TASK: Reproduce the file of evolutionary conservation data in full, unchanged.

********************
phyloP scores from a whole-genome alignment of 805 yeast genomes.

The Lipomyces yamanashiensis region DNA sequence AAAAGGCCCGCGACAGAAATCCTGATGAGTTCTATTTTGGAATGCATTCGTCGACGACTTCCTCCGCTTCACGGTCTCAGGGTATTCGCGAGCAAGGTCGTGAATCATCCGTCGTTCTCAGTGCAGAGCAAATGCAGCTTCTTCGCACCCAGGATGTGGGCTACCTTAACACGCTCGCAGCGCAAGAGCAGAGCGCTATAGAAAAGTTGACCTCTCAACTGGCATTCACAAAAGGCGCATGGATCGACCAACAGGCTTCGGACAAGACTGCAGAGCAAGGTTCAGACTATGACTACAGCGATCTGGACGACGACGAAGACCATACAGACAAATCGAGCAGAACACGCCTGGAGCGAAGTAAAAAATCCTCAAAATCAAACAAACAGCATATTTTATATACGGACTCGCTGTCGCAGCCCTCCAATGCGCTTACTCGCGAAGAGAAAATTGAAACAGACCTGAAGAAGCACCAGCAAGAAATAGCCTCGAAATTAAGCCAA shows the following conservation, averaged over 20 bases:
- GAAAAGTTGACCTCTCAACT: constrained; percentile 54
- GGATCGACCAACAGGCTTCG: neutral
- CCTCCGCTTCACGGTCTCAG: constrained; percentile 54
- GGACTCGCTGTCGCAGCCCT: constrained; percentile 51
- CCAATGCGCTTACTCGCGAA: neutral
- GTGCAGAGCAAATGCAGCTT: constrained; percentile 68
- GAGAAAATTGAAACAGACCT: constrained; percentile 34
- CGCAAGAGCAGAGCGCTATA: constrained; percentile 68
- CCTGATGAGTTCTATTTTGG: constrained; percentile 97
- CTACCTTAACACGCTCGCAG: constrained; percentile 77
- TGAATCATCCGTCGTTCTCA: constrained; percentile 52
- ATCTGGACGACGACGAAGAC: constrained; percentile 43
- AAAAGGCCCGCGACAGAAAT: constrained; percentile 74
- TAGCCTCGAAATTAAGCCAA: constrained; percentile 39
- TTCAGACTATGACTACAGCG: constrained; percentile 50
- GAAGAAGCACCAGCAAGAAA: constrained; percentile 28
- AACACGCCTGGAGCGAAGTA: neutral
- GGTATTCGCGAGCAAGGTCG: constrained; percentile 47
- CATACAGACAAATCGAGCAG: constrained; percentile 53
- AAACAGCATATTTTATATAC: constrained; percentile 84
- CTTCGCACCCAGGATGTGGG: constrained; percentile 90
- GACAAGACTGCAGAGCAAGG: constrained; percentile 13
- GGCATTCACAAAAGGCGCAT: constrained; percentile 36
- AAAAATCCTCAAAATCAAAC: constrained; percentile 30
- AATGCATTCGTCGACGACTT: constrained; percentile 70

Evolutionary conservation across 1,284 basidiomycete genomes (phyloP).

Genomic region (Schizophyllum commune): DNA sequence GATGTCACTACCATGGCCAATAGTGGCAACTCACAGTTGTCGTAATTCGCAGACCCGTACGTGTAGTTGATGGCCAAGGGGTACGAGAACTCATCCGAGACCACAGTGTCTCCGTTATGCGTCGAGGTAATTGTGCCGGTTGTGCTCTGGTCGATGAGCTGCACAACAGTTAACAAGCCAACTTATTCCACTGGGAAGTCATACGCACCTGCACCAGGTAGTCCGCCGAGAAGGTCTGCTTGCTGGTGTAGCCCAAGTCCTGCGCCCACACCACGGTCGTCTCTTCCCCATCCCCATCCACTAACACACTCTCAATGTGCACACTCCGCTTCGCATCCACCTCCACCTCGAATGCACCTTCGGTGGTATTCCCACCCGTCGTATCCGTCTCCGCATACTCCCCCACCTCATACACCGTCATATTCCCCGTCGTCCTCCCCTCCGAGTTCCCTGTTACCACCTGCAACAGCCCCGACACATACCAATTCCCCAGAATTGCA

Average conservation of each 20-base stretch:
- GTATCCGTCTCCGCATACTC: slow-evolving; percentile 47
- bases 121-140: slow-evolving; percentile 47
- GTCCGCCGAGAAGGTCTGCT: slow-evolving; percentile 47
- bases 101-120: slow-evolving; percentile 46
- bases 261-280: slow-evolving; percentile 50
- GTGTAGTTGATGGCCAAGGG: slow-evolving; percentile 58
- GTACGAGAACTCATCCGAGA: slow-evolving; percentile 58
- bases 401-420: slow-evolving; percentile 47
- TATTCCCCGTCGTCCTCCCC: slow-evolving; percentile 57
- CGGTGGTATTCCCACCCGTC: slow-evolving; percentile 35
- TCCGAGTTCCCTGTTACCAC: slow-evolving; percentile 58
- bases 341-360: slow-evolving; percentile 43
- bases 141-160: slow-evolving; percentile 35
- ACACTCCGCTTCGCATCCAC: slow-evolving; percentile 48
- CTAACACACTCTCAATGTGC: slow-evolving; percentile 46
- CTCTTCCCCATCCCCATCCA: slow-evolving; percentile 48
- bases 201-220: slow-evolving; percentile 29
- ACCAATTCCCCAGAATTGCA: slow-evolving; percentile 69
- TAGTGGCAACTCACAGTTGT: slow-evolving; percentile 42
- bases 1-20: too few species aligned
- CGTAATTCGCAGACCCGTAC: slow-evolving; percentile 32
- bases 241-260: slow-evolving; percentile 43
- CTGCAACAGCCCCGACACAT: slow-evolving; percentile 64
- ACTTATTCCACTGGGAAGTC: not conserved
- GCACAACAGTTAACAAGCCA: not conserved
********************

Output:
phyloP scores from a whole-genome alignment of 805 yeast genomes.

The Lipomyces yamanashiensis region DNA sequence AAAAGGCCCGCGACAGAAATCCTGATGAGTTCTATTTTGGAATGCATTCGTCGACGACTTCCTCCGCTTCACGGTCTCAGGGTATTCGCGAGCAAGGTCGTGAATCATCCGTCGTTCTCAGTGCAGAGCAAATGCAGCTTCTTCGCACCCAGGATGTGGGCTACCTTAACACGCTCGCAGCGCAAGAGCAGAGCGCTATAGAAAAGTTGACCTCTCAACTGGCATTCACAAAAGGCGCATGGATCGACCAACAGGCTTCGGACAAGACTGCAGAGCAAGGTTCAGACTATGACTACAGCGATCTGGACGACGACGAAGACCATACAGACAAATCGAGCAGAACACGCCTGGAGCGAAGTAAAAAATCCTCAAAATCAAACAAACAGCATATTTTATATACGGACTCGCTGTCGCAGCCCTCCAATGCGCTTACTCGCGAAGAGAAAATTGAAACAGACCTGAAGAAGCACCAGCAAGAAATAGCCTCGAAATTAAGCCAA shows the following conservation, averaged over 20 bases:
- GAAAAGTTGACCTCTCAACT: constrained; percentile 54
- GGATCGACCAACAGGCTTCG: neutral
- CCTCCGCTTCACGGTCTCAG: constrained; percentile 54
- GGACTCGCTGTCGCAGCCCT: constrained; percentile 51
- CCAATGCGCTTACTCGCGAA: neutral
- GTGCAGAGCAAATGCAGCTT: constrained; percentile 68
- GAGAAAATTGAAACAGACCT: constrained; percentile 34
- CGCAAGAGCAGAGCGCTATA: constrained; percentile 68
- CCTGATGAGTTCTATTTTGG: constrained; percentile 97
- CTACCTTAACACGCTCGCAG: constrained; percentile 77
- TGAATCATCCGTCGTTCTCA: constrained; percentile 52
- ATCTGGACGACGACGAAGAC: constrained; percentile 43
- AAAAGGCCCGCGACAGAAAT: constrained; percentile 74
- TAGCCTCGAAATTAAGCCAA: constrained; percentile 39
- TTCAGACTATGACTACAGCG: constrained; percentile 50
- GAAGAAGCACCAGCAAGAAA: constrained; percentile 28
- AACACGCCTGGAGCGAAGTA: neutral
- GGTATTCGCGAGCAAGGTCG: constrained; percentile 47
- CATACAGACAAATCGAGCAG: constrained; percentile 53
- AAACAGCATATTTTATATAC: constrained; percentile 84
- CTTCGCACCCAGGATGTGGG: constrained; percentile 90
- GACAAGACTGCAGAGCAAGG: constrained; percentile 13
- GGCATTCACAAAAGGCGCAT: constrained; percentile 36
- AAAAATCCTCAAAATCAAAC: constrained; percentile 30
- AATGCATTCGTCGACGACTT: constrained; percentile 70

Evolutionary conservation across 1,284 basidiomycete genomes (phyloP).

Genomic region (Schizophyllum commune): DNA sequence GATGTCACTACCATGGCCAATAGTGGCAACTCACAGTTGTCGTAATTCGCAGACCCGTACGTGTAGTTGATGGCCAAGGGGTACGAGAACTCATCCGAGACCACAGTGTCTCCGTTATGCGTCGAGGTAATTGTGCCGGTTGTGCTCTGGTCGATGAGCTGCACAACAGTTAACAAGCCAACTTATTCCACTGGGAAGTCATACGCACCTGCACCAGGTAGTCCGCCGAGAAGGTCTGCTTGCTGGTGTAGCCCAAGTCCTGCGCCCACACCACGGTCGTCTCTTCCCCATCCCCATCCACTAACACACTCTCAATGTGCACACTCCGCTTCGCATCCACCTCCACCTCGAATGCACCTTCGGTGGTATTCCCACCCGTCGTATCCGTCTCCGCATACTCCCCCACCTCATACACCGTCATATTCCCCGTCGTCCTCCCCTCCGAGTTCCCTGTTACCACCTGCAACAGCCCCGACACATACCAATTCCCCAGAATTGCA

Average conservation of each 20-base stretch:
- GTATCCGTCTCCGCATACTC: slow-evolving; percentile 47
- bases 121-140: slow-evolving; percentile 47
- GTCCGCCGAGAAGGTCTGCT: slow-evolving; percentile 47
- bases 101-120: slow-evolving; percentile 46
- bases 261-280: slow-evolving; percentile 50
- GTGTAGTTGATGGCCAAGGG: slow-evolving; percentile 58
- GTACGAGAACTCATCCGAGA: slow-evolving; percentile 58
- bases 401-420: slow-evolving; percentile 47
- TATTCCCCGTCGTCCTCCCC: slow-evolving; percentile 57
- CGGTGGTATTCCCACCCGTC: slow-evolving; percentile 35
- TCCGAGTTCCCTGTTACCAC: slow-evolving; percentile 58
- bases 341-360: slow-evolving; percentile 43
- bases 141-160: slow-evolving; percentile 35
- ACACTCCGCTTCGCATCCAC: slow-evolving; percentile 48
- CTAACACACTCTCAATGTGC: slow-evolving; percentile 46
- CTCTTCCCCATCCCCATCCA: slow-evolving; percentile 48
- bases 201-220: slow-evolving; percentile 29
- ACCAATTCCCCAGAATTGCA: slow-evolving; percentile 69
- TAGTGGCAACTCACAGTTGT: slow-evolving; percentile 42
- bases 1-20: too few species aligned
- CGTAATTCGCAGACCCGTAC: slow-evolving; percentile 32
- bases 241-260: slow-evolving; percentile 43
- CTGCAACAGCCCCGACACAT: slow-evolving; percentile 64
- ACTTATTCCACTGGGAAGTC: not conserved
- GCACAACAGTTAACAAGCCA: not conserved